Lithuania’s foreign minister, Gabrielus Landsbergis, flew to Australia this week for the opening of his country’s new embassy in Canberra. The trip should have been a routine visit to cut a ribbon, shake hands with Australian politicians, diplomats, and business leaders, and meet with Lithuanian diaspora community groups. Yet in recent weeks the trip has taken on a much larger significance, as Australia has taken a keen interest in an ongoing dispute that Lithuania has with China.
Last year, Beijing became incensed that Lithuania allowed Taiwan to open a representative office in Vilnius using the name “Taiwan” (rather than the convention of using “Taipei” instead). In response to this affront, China has downgraded its diplomatic relationship with Lithuania, forcing Vilnius to repatriate its diplomats from China, and implemented an effective trade embargo against Lithuanian goods.
Yet as China accounts for only around 1 percent of Lithuania’s exports, Beijing felt the need to find an extra lever to punish the country. It did so by targeting a number of European companies that use Lithuanian labor and expanding the punishment to other European countries for being associated with Lithuania. Beijing’s belief seemed to be that this would lead to the European Union (EU) placing pressure on Lithuania to make a groveling apology to China, and to force Taiwan to rename its representative office using terms acceptable to Beijing.
Yet this isn’t what has happened. Instead the EU launched a case against China at the World Trade Organization (WTO). The EU claims that China’s behavior is illegal under WTO rules. The complaints against China include unfair trade and investment practices, refusal to clear Lithuanian goods through Chinese customs, rejecting Lithuanian import applications, and interfering with the EU’s single market and supply chains by targeting goods that contain Lithuanian content.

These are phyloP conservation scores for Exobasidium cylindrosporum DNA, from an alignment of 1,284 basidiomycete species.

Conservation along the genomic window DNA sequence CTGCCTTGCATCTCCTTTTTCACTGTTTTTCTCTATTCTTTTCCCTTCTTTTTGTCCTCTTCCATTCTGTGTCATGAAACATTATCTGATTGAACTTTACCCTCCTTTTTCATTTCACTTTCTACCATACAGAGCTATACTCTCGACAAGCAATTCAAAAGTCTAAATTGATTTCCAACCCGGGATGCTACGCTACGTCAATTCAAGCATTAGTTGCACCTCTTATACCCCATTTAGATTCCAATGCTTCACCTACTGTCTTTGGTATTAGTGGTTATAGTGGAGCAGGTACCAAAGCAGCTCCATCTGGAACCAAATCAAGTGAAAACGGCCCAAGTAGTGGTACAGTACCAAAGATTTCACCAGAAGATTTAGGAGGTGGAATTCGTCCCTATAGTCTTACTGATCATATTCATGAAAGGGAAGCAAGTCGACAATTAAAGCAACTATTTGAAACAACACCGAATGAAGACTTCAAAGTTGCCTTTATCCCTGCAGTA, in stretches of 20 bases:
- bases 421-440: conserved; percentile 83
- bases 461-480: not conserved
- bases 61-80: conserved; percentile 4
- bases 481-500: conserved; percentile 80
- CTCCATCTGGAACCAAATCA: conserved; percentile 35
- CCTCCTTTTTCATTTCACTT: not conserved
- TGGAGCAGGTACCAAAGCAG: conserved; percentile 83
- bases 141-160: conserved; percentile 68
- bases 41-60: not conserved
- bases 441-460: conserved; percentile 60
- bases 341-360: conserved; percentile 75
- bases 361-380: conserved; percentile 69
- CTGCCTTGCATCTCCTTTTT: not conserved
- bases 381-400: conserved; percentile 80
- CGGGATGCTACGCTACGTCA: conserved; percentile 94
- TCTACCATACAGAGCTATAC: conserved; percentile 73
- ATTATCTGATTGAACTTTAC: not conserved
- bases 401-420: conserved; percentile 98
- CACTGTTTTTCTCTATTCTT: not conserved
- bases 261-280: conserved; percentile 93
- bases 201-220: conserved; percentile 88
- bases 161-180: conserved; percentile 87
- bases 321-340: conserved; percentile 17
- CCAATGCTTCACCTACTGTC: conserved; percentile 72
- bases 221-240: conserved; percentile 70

Although Australia is clearly not a party to the dispute, it has nonetheless requested to be included in the WTO’s consultation process. Australia is arguing that since it has also been a target of China’s attempts at economic coercion, it has a substantial interest in the consultation process. Furthermore, Australia believes that this is a global trend that requires firm rules to be established by the WTO to make it clear to China that its use of these tactics is unacceptable.
Yet beyond the intricacies of WTO rules, Australia’s approach is one that sees collective resistance to China’s behavior as the most viable path to making sure that Beijing fails in its objectives. If China can intimidate Lithuania – or indeed the EU – then economic coercion will become a normalized tool of international diplomacy, one that other countries may seek to emulate.
In an interview with the Australian Financial Review prior to his arrival in Australia, Landsbergis expressed a similar belief, stating that “what we’re seeing is that the world that was built after the Second World War, which was based on internationally agreed rules and regulations, is being challenged by the countries who want to change the rules-based world order into a power-based world order.”
Given that both Australia and Lithuania have been fiercely targeted by China’s attempts at economic coercion, Landsbergis added in expectation of meeting senior members of the Australian cabinet that “It will be very good to exchange notes about how we dealt with the situation, what did we learn, how to come out of it stronger, how can we help each other… Even though geographically we’re far away, the experiences are quite comparable. I think there’s a lot of camaraderie, a common spirit.”
The hope of expanding this common spirit has been given a boost with the United States, United Kingdom, and Taiwan also seeking to join the consultation process at the WTO for the EU’s case against China. This demonstrates that there are a number of countries that view China’s behavior with deep suspicion and are looking to make a point of their opposition.
But what this episode also reveals is that China’s belligerence consistently keeps backfiring. Prior to its dispute with Lithuania, Australia and Lithuania were two countries that had very little to do with each other. Lithuania is Australia’s 75th largest trading partner, with two-way trade valued at a little over $100 million. While Landsbergis will be upgrading the Lithuanian consulate in Canberra to an embassy, Australia doesn’t even have an embassy in Lithuania. The Australian Embassy in Poland handles its limited interests in Lithuania.
Now Landsbergis will engage in high level talks with Australia’s foreign and defense ministers; he will be given the opportunity to address the prestigious National Press Club (broadcast live on the Australian Broadcasting Corporation) and will be generally fêted around Canberra like a hero. The bonds between Australia and Lithuania will strengthen and China’s attempts to isolate the country will have achieved the very opposite.